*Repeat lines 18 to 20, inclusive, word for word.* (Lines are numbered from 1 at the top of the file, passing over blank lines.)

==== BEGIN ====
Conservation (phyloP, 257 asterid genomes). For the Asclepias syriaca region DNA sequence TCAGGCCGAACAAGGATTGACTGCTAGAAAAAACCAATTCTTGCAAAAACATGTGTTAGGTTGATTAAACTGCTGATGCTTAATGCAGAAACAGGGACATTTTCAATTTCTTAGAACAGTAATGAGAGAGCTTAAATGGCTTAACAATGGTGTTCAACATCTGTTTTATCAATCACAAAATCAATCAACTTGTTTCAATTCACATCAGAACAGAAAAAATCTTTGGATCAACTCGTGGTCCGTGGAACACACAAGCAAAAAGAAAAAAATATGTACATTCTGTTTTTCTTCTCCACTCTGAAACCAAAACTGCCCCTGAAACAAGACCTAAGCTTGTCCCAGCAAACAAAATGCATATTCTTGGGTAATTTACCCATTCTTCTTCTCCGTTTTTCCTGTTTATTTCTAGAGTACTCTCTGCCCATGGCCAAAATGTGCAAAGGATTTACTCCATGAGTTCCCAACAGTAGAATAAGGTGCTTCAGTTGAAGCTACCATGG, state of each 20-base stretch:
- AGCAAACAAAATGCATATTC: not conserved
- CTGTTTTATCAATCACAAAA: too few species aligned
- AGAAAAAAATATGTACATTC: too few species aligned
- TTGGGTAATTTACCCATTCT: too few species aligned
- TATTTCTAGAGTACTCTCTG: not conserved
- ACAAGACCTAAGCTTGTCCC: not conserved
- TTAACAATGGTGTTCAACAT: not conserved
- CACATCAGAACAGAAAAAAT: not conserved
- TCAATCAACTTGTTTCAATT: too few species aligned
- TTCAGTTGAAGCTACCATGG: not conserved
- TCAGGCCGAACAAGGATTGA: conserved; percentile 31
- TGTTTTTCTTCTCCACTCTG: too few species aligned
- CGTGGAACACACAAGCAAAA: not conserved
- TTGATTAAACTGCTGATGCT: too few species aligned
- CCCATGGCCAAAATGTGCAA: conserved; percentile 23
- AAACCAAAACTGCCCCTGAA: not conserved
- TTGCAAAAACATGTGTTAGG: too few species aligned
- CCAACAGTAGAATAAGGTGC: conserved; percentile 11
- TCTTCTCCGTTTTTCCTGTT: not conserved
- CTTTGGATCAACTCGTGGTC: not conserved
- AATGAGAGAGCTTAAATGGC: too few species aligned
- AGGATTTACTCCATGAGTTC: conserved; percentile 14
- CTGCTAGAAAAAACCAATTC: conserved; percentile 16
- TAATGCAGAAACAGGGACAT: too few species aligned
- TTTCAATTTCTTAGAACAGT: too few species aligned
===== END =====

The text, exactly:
- TTGCAAAAACATGTGTTAGG: too few species aligned
- CCAACAGTAGAATAAGGTGC: conserved; percentile 11
- TCTTCTCCGTTTTTCCTGTT: not conserved